Xu et al. [70] systematically investigated the AD and SF half-lives for heavy and superheavy nuclei with a proton number $ Z\geqslant 90 $. The AD half-lives were obtained by the deformed version of the density-dependent cluster model (DDCM). The SF half-lives of nuclei from 232Th to 286114 were calculated with the parabolic potential approximation by considering the nuclear structure effects. The competition between the AD and SF was analyzed in detail, and the branching ratios of these two decay modes were predicted for the unknown cases.

      Bao et al. [71] obtained the AD half-lives of superheavy nuclei within the framework of the unified fission model (UFM) and the analytical formula. A modified formula based on Swiatecki's formula was proposed for explaining of the SF half-lives, which included the shell correction and isospin effect terms inside. The stability of superheavy nuclei against AD and SF, as well as the competition between them, were discussed. For nuclei with Z = 119–120, they interpreted the existing experimental decay modes and predicted decay modes of yet unknown nuclei.

      Santhosh et al. [72] attempted to reproduce the experimental AD half-lives and modes of the decay of superheavy nuclei with the Coulomb and proximity potential model for deformed nuclei (CPPMDN), which is a deformed version of the Coulomb and proximity potential model (CPPM). A modified formula was proposed to obtain the SF half-lives by including the microscopic shell correction in the formula. A complete theoretical analysis on the half-lives was conducted, and the decay modes of experimentally synthesized superheavy nuclei were obtained for the first time. More recently, Santhosh et al. have predicted the decay modes and half lives of all even Z isotopes of the superheavy elements within the range $ 104\leqslant Z\leqslant136 $, and they have compared the results of the AD half-lives with the SF half-lives [73].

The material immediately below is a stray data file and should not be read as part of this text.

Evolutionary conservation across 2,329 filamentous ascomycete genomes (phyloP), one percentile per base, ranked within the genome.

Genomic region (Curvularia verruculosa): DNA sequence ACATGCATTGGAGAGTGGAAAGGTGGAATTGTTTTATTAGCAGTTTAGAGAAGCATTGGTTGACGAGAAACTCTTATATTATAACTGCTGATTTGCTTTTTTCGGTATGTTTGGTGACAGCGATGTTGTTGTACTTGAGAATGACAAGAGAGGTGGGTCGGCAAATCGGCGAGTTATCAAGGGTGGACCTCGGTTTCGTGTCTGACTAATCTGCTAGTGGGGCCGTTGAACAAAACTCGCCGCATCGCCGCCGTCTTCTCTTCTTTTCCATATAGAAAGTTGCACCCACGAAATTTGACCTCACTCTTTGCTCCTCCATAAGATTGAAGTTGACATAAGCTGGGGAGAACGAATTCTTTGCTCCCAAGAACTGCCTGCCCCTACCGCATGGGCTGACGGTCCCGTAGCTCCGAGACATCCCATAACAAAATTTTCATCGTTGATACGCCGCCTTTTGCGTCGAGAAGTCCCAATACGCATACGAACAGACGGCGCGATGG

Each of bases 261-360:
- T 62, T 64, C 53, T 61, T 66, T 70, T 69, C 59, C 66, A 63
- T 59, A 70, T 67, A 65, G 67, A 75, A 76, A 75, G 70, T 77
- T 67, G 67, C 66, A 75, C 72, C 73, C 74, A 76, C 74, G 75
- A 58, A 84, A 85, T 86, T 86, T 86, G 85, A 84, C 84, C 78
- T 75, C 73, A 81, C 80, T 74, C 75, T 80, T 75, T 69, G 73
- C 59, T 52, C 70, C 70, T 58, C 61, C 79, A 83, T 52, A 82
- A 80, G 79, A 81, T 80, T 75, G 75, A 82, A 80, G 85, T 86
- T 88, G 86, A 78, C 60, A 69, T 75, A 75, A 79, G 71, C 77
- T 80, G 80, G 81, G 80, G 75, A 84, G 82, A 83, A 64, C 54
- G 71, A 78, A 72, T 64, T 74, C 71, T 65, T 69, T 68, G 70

The aim of the present study is to perform a comprehensive investigation of both the AD and SF half-lives and to predict decay modes for superheavy nuclei with the known and yet unknown experimental decay modes. The half-lives are obtained for superheavy nuclei ( Z = 104–118), for the SF with the new formula and for the AD using the WKB method together with the BS quantization condition for cosh potential, including the isospin effects. The new formula is used to obtain the SF values of nuclei with Z = 108–120 and the logarithmic values of the SF. These are then compared with the results of other models. Branching ratios for the SFs and ADs are calculated, and the modes of decays are predicted for Z = 104–118 nuclei, which have the known experimental decay modes. The predictions are in good agreement with experiment. Branching ratios for the SF and ADs are likewise obtained, and the decay modes are predicted for Z = 119–120 nuclei with experimental decay modes that are still unknown. Different decay modes from the predicted ones in the literature are obtained for some nuclei.

      In Section 2, the theoretical background and equations required for the SF and AD half-lives in the WKB method together with BS are presented. The obtained numerical results and discussion can be found in Section 3. Section 4 is devoted to discussion.

    2.   Theoretical models

      2.1.   Spontaneous fission